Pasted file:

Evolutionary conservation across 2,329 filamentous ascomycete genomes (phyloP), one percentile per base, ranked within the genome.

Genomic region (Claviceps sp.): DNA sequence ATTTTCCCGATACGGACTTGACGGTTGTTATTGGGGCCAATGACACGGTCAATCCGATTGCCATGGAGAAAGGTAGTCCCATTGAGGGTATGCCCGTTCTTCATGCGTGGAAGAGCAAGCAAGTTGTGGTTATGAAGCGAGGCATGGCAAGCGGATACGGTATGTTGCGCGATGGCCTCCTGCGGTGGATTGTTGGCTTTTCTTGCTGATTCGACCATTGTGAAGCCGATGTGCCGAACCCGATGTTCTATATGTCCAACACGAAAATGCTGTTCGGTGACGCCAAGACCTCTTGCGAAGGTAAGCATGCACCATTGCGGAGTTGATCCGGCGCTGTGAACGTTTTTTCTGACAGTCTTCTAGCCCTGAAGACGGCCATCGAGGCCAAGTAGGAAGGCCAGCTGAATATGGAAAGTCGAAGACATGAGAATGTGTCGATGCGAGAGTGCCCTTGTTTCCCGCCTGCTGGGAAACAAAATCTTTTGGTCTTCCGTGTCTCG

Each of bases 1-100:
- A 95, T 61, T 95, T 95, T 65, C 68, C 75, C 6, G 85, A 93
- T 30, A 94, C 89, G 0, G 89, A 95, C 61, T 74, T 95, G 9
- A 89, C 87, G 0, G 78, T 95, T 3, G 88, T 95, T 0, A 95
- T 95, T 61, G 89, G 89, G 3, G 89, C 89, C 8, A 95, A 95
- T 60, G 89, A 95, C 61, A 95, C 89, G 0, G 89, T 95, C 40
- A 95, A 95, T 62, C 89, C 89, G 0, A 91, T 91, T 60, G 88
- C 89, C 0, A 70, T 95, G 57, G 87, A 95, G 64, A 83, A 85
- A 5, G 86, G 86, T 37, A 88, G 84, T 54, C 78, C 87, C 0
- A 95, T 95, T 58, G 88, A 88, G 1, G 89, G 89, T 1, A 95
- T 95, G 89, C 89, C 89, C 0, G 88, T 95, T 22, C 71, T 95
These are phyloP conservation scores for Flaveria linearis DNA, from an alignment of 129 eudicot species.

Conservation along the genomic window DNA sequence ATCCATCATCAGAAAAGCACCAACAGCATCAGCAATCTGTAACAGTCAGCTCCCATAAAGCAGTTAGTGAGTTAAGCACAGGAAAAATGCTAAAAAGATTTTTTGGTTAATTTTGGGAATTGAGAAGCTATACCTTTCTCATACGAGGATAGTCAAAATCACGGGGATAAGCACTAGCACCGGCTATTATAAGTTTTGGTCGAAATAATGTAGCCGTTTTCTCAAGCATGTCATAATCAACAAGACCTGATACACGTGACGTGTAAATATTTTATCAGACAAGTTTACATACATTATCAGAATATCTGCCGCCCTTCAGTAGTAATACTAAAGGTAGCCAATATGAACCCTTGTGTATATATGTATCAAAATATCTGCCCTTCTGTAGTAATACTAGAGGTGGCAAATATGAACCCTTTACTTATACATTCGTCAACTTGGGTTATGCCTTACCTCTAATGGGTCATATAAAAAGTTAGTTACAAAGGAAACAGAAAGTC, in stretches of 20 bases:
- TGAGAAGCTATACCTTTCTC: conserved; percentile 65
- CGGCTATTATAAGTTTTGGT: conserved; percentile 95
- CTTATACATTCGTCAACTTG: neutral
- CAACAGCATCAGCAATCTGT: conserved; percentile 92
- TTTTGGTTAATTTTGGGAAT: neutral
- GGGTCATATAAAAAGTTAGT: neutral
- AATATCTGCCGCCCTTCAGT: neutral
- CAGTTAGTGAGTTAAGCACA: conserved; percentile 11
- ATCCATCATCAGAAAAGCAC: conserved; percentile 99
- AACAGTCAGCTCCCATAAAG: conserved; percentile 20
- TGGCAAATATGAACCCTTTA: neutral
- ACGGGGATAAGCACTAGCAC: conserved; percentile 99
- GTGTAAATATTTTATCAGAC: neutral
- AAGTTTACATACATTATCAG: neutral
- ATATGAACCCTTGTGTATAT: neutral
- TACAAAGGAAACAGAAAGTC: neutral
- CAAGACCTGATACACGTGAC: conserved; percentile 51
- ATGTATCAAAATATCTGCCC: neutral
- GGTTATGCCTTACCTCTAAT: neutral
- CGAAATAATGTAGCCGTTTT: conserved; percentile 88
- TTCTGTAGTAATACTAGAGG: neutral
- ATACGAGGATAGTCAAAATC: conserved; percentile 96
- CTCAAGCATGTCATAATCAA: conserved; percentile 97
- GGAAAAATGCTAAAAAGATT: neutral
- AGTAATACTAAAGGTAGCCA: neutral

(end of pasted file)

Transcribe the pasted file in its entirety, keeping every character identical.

Evolutionary conservation across 2,329 filamentous ascomycete genomes (phyloP), one percentile per base, ranked within the genome.

Genomic region (Claviceps sp.): DNA sequence ATTTTCCCGATACGGACTTGACGGTTGTTATTGGGGCCAATGACACGGTCAATCCGATTGCCATGGAGAAAGGTAGTCCCATTGAGGGTATGCCCGTTCTTCATGCGTGGAAGAGCAAGCAAGTTGTGGTTATGAAGCGAGGCATGGCAAGCGGATACGGTATGTTGCGCGATGGCCTCCTGCGGTGGATTGTTGGCTTTTCTTGCTGATTCGACCATTGTGAAGCCGATGTGCCGAACCCGATGTTCTATATGTCCAACACGAAAATGCTGTTCGGTGACGCCAAGACCTCTTGCGAAGGTAAGCATGCACCATTGCGGAGTTGATCCGGCGCTGTGAACGTTTTTTCTGACAGTCTTCTAGCCCTGAAGACGGCCATCGAGGCCAAGTAGGAAGGCCAGCTGAATATGGAAAGTCGAAGACATGAGAATGTGTCGATGCGAGAGTGCCCTTGTTTCCCGCCTGCTGGGAAACAAAATCTTTTGGTCTTCCGTGTCTCG

Each of bases 1-100:
- A 95, T 61, T 95, T 95, T 65, C 68, C 75, C 6, G 85, A 93
- T 30, A 94, C 89, G 0, G 89, A 95, C 61, T 74, T 95, G 9
- A 89, C 87, G 0, G 78, T 95, T 3, G 88, T 95, T 0, A 95
- T 95, T 61, G 89, G 89, G 3, G 89, C 89, C 8, A 95, A 95
- T 60, G 89, A 95, C 61, A 95, C 89, G 0, G 89, T 95, C 40
- A 95, A 95, T 62, C 89, C 89, G 0, A 91, T 91, T 60, G 88
- C 89, C 0, A 70, T 95, G 57, G 87, A 95, G 64, A 83, A 85
- A 5, G 86, G 86, T 37, A 88, G 84, T 54, C 78, C 87, C 0
- A 95, T 95, T 58, G 88, A 88, G 1, G 89, G 89, T 1, A 95
- T 95, G 89, C 89, C 89, C 0, G 88, T 95, T 22, C 71, T 95
These are phyloP conservation scores for Flaveria linearis DNA, from an alignment of 129 eudicot species.

Conservation along the genomic window DNA sequence ATCCATCATCAGAAAAGCACCAACAGCATCAGCAATCTGTAACAGTCAGCTCCCATAAAGCAGTTAGTGAGTTAAGCACAGGAAAAATGCTAAAAAGATTTTTTGGTTAATTTTGGGAATTGAGAAGCTATACCTTTCTCATACGAGGATAGTCAAAATCACGGGGATAAGCACTAGCACCGGCTATTATAAGTTTTGGTCGAAATAATGTAGCCGTTTTCTCAAGCATGTCATAATCAACAAGACCTGATACACGTGACGTGTAAATATTTTATCAGACAAGTTTACATACATTATCAGAATATCTGCCGCCCTTCAGTAGTAATACTAAAGGTAGCCAATATGAACCCTTGTGTATATATGTATCAAAATATCTGCCCTTCTGTAGTAATACTAGAGGTGGCAAATATGAACCCTTTACTTATACATTCGTCAACTTGGGTTATGCCTTACCTCTAATGGGTCATATAAAAAGTTAGTTACAAAGGAAACAGAAAGTC, in stretches of 20 bases:
- TGAGAAGCTATACCTTTCTC: conserved; percentile 65
- CGGCTATTATAAGTTTTGGT: conserved; percentile 95
- CTTATACATTCGTCAACTTG: neutral
- CAACAGCATCAGCAATCTGT: conserved; percentile 92
- TTTTGGTTAATTTTGGGAAT: neutral
- GGGTCATATAAAAAGTTAGT: neutral
- AATATCTGCCGCCCTTCAGT: neutral
- CAGTTAGTGAGTTAAGCACA: conserved; percentile 11
- ATCCATCATCAGAAAAGCAC: conserved; percentile 99
- AACAGTCAGCTCCCATAAAG: conserved; percentile 20
- TGGCAAATATGAACCCTTTA: neutral
- ACGGGGATAAGCACTAGCAC: conserved; percentile 99
- GTGTAAATATTTTATCAGAC: neutral
- AAGTTTACATACATTATCAG: neutral
- ATATGAACCCTTGTGTATAT: neutral
- TACAAAGGAAACAGAAAGTC: neutral
- CAAGACCTGATACACGTGAC: conserved; percentile 51
- ATGTATCAAAATATCTGCCC: neutral
- GGTTATGCCTTACCTCTAAT: neutral
- CGAAATAATGTAGCCGTTTT: conserved; percentile 88
- TTCTGTAGTAATACTAGAGG: neutral
- ATACGAGGATAGTCAAAATC: conserved; percentile 96
- CTCAAGCATGTCATAATCAA: conserved; percentile 97
- GGAAAAATGCTAAAAAGATT: neutral
- AGTAATACTAAAGGTAGCCA: neutral